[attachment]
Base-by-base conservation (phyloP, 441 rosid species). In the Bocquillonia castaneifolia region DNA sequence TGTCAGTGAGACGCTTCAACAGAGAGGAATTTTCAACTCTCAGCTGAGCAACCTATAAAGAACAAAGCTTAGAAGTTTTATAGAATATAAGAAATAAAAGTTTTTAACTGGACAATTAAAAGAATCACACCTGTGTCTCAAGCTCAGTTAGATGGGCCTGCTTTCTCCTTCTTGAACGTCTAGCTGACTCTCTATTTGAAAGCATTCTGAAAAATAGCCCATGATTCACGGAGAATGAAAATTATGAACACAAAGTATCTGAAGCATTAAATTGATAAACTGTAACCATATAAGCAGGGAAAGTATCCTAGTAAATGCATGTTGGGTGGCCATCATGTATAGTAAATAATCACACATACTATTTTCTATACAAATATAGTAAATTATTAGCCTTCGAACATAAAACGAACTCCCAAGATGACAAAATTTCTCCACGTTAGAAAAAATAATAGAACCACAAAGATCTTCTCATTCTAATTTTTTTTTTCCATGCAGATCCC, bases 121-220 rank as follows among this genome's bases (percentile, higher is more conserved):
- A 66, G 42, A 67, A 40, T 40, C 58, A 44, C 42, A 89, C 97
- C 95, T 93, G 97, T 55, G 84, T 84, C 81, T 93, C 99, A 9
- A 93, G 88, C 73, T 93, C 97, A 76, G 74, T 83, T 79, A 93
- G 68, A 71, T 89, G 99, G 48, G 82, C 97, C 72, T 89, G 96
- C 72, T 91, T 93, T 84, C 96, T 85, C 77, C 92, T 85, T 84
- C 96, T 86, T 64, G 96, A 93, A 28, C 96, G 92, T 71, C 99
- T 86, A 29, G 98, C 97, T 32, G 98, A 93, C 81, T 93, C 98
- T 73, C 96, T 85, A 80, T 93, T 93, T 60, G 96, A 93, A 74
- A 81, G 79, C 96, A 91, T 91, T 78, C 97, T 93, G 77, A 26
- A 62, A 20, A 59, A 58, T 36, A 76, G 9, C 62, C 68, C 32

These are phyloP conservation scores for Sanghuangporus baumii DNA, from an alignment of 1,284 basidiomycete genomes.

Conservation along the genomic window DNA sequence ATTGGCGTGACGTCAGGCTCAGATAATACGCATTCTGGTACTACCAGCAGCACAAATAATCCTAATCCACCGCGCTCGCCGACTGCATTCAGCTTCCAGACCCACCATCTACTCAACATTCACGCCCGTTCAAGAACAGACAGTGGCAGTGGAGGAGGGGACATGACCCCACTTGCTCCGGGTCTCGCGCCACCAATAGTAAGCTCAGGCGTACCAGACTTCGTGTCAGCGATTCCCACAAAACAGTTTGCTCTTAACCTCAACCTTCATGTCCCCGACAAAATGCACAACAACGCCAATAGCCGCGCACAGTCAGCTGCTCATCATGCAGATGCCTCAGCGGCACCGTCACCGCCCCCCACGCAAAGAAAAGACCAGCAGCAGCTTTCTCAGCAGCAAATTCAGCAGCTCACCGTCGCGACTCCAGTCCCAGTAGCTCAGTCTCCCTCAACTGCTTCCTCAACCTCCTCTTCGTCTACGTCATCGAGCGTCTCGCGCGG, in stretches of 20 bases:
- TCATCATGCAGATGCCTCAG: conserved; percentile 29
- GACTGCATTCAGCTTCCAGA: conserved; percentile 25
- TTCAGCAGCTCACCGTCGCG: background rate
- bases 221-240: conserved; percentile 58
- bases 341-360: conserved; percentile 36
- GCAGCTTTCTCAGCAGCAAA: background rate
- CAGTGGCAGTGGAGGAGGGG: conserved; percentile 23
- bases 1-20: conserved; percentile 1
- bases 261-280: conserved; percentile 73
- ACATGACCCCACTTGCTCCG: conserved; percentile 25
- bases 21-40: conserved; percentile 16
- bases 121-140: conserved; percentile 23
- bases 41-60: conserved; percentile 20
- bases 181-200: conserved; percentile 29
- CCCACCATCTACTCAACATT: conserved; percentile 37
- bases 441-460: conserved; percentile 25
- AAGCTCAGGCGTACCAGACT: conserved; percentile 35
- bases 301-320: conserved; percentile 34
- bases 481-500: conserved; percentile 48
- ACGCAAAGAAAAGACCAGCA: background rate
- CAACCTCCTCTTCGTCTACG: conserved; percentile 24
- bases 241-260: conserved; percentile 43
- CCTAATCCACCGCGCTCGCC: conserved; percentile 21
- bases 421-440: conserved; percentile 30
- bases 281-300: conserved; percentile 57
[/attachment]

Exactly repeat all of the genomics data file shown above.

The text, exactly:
Base-by-base conservation (phyloP, 441 rosid species). In the Bocquillonia castaneifolia region DNA sequence TGTCAGTGAGACGCTTCAACAGAGAGGAATTTTCAACTCTCAGCTGAGCAACCTATAAAGAACAAAGCTTAGAAGTTTTATAGAATATAAGAAATAAAAGTTTTTAACTGGACAATTAAAAGAATCACACCTGTGTCTCAAGCTCAGTTAGATGGGCCTGCTTTCTCCTTCTTGAACGTCTAGCTGACTCTCTATTTGAAAGCATTCTGAAAAATAGCCCATGATTCACGGAGAATGAAAATTATGAACACAAAGTATCTGAAGCATTAAATTGATAAACTGTAACCATATAAGCAGGGAAAGTATCCTAGTAAATGCATGTTGGGTGGCCATCATGTATAGTAAATAATCACACATACTATTTTCTATACAAATATAGTAAATTATTAGCCTTCGAACATAAAACGAACTCCCAAGATGACAAAATTTCTCCACGTTAGAAAAAATAATAGAACCACAAAGATCTTCTCATTCTAATTTTTTTTTTCCATGCAGATCCC, bases 121-220 rank as follows among this genome's bases (percentile, higher is more conserved):
- A 66, G 42, A 67, A 40, T 40, C 58, A 44, C 42, A 89, C 97
- C 95, T 93, G 97, T 55, G 84, T 84, C 81, T 93, C 99, A 9
- A 93, G 88, C 73, T 93, C 97, A 76, G 74, T 83, T 79, A 93
- G 68, A 71, T 89, G 99, G 48, G 82, C 97, C 72, T 89, G 96
- C 72, T 91, T 93, T 84, C 96, T 85, C 77, C 92, T 85, T 84
- C 96, T 86, T 64, G 96, A 93, A 28, C 96, G 92, T 71, C 99
- T 86, A 29, G 98, C 97, T 32, G 98, A 93, C 81, T 93, C 98
- T 73, C 96, T 85, A 80, T 93, T 93, T 60, G 96, A 93, A 74
- A 81, G 79, C 96, A 91, T 91, T 78, C 97, T 93, G 77, A 26
- A 62, A 20, A 59, A 58, T 36, A 76, G 9, C 62, C 68, C 32

These are phyloP conservation scores for Sanghuangporus baumii DNA, from an alignment of 1,284 basidiomycete genomes.

Conservation along the genomic window DNA sequence ATTGGCGTGACGTCAGGCTCAGATAATACGCATTCTGGTACTACCAGCAGCACAAATAATCCTAATCCACCGCGCTCGCCGACTGCATTCAGCTTCCAGACCCACCATCTACTCAACATTCACGCCCGTTCAAGAACAGACAGTGGCAGTGGAGGAGGGGACATGACCCCACTTGCTCCGGGTCTCGCGCCACCAATAGTAAGCTCAGGCGTACCAGACTTCGTGTCAGCGATTCCCACAAAACAGTTTGCTCTTAACCTCAACCTTCATGTCCCCGACAAAATGCACAACAACGCCAATAGCCGCGCACAGTCAGCTGCTCATCATGCAGATGCCTCAGCGGCACCGTCACCGCCCCCCACGCAAAGAAAAGACCAGCAGCAGCTTTCTCAGCAGCAAATTCAGCAGCTCACCGTCGCGACTCCAGTCCCAGTAGCTCAGTCTCCCTCAACTGCTTCCTCAACCTCCTCTTCGTCTACGTCATCGAGCGTCTCGCGCGG, in stretches of 20 bases:
- TCATCATGCAGATGCCTCAG: conserved; percentile 29
- GACTGCATTCAGCTTCCAGA: conserved; percentile 25
- TTCAGCAGCTCACCGTCGCG: background rate
- bases 221-240: conserved; percentile 58
- bases 341-360: conserved; percentile 36
- GCAGCTTTCTCAGCAGCAAA: background rate
- CAGTGGCAGTGGAGGAGGGG: conserved; percentile 23
- bases 1-20: conserved; percentile 1
- bases 261-280: conserved; percentile 73
- ACATGACCCCACTTGCTCCG: conserved; percentile 25
- bases 21-40: conserved; percentile 16
- bases 121-140: conserved; percentile 23
- bases 41-60: conserved; percentile 20
- bases 181-200: conserved; percentile 29
- CCCACCATCTACTCAACATT: conserved; percentile 37
- bases 441-460: conserved; percentile 25
- AAGCTCAGGCGTACCAGACT: conserved; percentile 35
- bases 301-320: conserved; percentile 34
- bases 481-500: conserved; percentile 48
- ACGCAAAGAAAAGACCAGCA: background rate
- CAACCTCCTCTTCGTCTACG: conserved; percentile 24
- bases 241-260: conserved; percentile 43
- CCTAATCCACCGCGCTCGCC: conserved; percentile 21
- bases 421-440: conserved; percentile 30
- bases 281-300: conserved; percentile 57